6 Smart Ways to Spend Your Tax Refund
In 2015, the Internal Revenue Service (IRS) reportedly issued 119 million tax refunds, with a grand total of $403 billion returned to taxpayers. If you received one of those refunds, it might have been the financial highlight of the year — more money in a lump sum than you could ever expect to receive from another source. Did you spend the money wisely? This year, get rid of that devil on your shoulder with these six smart ways to put your tax refund to better use.
1. Save It for a Rainy Day
Personal finance professionals advise that families should have three to six months’ living expenses tucked away in case of an emergency, but Bankrate indicates that only about seven out of 10 Americans have any emergency savings at all. Consider tucking some (if not all) of your refund into a safe savings vehicle for those rainy days in the future. Quicken Starter Edition can help you keep tabs on the money you put away and create a monthly budget so you don’t dip into the emergency funds unless necessary. You never know when emergencies will strike, but having some money on hand is a safeguard against unnecessary debt.
2. Use It As You Earn It
Some financial experts don’t think you should be receiving a big refund in the first place. They think it’s smarter to adjust tax withholdings from your paycheck so you’re giving the IRS no more than necessary — the equivalent of what you’ll owe at year’s end. If you have less money withheld from your pay, you can spend it as you see fit as the year goes along. You won’t have it in one big lump sum, but you also won’t be using the IRS as a savings account that pays zero interest.
However, if you end up owing the IRS when you prepare your tax return, the penalty for coming up short can be expensive. Run it by a professional if you’re considering changing your withholding so you’re sure you have a clear picture of your tax situation.
3. Pay Off Those Credit Balance
You can use your refund to reduce what you’ll spend on interest charges going forward. This approach works mostly with credit cards — using the money to slash those balances will free up your credit for emergencies in the ensuing year, and you’ll save all that money you would otherwise have paid in interest.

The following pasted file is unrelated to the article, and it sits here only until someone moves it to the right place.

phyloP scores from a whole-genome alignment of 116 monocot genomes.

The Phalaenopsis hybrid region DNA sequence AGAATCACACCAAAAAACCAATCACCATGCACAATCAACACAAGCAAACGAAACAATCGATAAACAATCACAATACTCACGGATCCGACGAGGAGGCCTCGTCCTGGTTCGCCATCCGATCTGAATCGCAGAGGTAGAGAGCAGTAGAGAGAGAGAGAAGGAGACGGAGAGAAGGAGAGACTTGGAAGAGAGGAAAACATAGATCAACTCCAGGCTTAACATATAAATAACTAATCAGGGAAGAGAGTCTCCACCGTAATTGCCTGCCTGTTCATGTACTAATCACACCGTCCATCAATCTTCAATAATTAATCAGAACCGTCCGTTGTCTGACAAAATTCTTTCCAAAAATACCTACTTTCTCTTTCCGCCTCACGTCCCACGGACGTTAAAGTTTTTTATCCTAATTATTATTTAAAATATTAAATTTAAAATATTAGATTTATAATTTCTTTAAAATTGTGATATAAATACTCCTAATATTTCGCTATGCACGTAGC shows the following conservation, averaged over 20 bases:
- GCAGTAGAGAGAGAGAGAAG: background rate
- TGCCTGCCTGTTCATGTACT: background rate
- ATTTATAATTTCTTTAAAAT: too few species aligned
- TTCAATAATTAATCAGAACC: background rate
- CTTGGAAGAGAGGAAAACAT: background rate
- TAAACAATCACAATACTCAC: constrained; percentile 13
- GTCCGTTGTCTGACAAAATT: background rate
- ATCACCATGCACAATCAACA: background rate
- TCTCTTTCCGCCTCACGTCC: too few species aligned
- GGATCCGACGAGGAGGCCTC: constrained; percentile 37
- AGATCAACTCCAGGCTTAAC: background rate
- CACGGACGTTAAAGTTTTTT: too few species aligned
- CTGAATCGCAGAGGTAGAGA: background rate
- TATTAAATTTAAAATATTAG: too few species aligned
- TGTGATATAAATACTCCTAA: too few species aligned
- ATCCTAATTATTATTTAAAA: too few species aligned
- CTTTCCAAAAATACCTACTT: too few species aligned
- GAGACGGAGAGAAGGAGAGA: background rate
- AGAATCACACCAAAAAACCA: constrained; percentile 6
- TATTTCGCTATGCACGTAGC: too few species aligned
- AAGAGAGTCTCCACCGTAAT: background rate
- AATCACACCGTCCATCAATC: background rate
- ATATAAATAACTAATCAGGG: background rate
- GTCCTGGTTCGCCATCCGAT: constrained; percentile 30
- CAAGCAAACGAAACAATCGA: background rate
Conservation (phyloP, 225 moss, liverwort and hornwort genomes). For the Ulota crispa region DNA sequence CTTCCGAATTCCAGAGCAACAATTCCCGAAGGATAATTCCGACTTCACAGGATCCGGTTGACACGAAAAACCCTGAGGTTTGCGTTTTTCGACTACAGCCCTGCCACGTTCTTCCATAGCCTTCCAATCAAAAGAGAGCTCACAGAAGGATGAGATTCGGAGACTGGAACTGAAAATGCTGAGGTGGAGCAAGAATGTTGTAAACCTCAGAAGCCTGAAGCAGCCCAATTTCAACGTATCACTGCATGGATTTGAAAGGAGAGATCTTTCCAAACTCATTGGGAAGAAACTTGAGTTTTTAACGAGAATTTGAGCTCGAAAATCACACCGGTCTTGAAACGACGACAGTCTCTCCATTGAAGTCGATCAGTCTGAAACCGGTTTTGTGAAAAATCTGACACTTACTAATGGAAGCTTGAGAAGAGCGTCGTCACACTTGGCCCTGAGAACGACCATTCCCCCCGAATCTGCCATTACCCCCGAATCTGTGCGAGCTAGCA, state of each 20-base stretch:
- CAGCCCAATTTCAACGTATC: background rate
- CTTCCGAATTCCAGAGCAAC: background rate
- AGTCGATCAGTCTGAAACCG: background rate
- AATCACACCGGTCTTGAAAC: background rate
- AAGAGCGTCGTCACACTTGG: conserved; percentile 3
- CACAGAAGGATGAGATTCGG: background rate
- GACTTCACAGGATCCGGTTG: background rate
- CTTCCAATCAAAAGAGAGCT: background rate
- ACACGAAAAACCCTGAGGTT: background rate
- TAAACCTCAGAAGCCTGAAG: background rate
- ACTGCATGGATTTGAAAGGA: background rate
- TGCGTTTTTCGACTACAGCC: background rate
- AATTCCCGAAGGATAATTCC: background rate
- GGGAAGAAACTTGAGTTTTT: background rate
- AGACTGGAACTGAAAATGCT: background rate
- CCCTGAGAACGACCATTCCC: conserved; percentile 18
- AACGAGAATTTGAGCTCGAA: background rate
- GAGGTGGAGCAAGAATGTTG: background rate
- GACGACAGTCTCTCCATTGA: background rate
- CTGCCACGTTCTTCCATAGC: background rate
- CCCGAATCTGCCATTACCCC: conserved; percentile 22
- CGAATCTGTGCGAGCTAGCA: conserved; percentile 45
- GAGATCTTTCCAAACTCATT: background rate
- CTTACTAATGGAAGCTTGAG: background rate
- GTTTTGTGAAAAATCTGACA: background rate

Making an extra mortgage payment or car payment can have a similar effect, but you probably won’t feel the reward for your virtuosity as soon. Your monthly payments won’t immediately drop, but you’ll save on interest over the life of the loans. This can be a smart move if you tend to be far-sighted and you have a lot of your other financial ducks already in a row.
4. Invest in Your Future
You might also consider investing the money in your retirement. If you have a plan where your employer matches your contributions, you’ll effectively earn a second refund if you invest your refund money in your plan. And the contributions may well help ensure another hefty refund check next year because they’re tax deductible in many cases.
Another possibility is to use the money to make upgrades or improvements to your home. Owning real estate is a significant investment and it can pay to keep your property in the best condition possible. Even if you think you’ll never sell, fixing up your home is like a refund splurge without the associated guilt.
5. Divide the Money for Discretionary Spending
Yet another possibility is to use the money in day-to-day living to make your life easier, particularly if your budget is tight. Buy 12 prepaid debit cards, dividing the refund money up over the year. Or deposit it in a “spending” savings account and transfer 1/12 to your checking account each month. Better yet, work it into your monthly budget and track the money on your computer or mobile device using Quicken Starter Edition. You’ll have some extra cash each month to relieve the stress of mini-emergencies, and you won’t feel guilty when you decide to order out for lunch instead of brown-bagging. Your refund is paying for the treat.
6. All Work and No Play
Being smart with your money doesn’t mean you can’t have fun. Especially if you already have six months’ worth of living expenses saved, you’ve already upgraded your home or made significant contributions to your retirement accounts, or you have minimal credit card balances, go ahead and treat yourself to a vacation. Just don’t overdo it — strike a balance between what the vacation costs and how much refund money you received so you don’t incur any debt.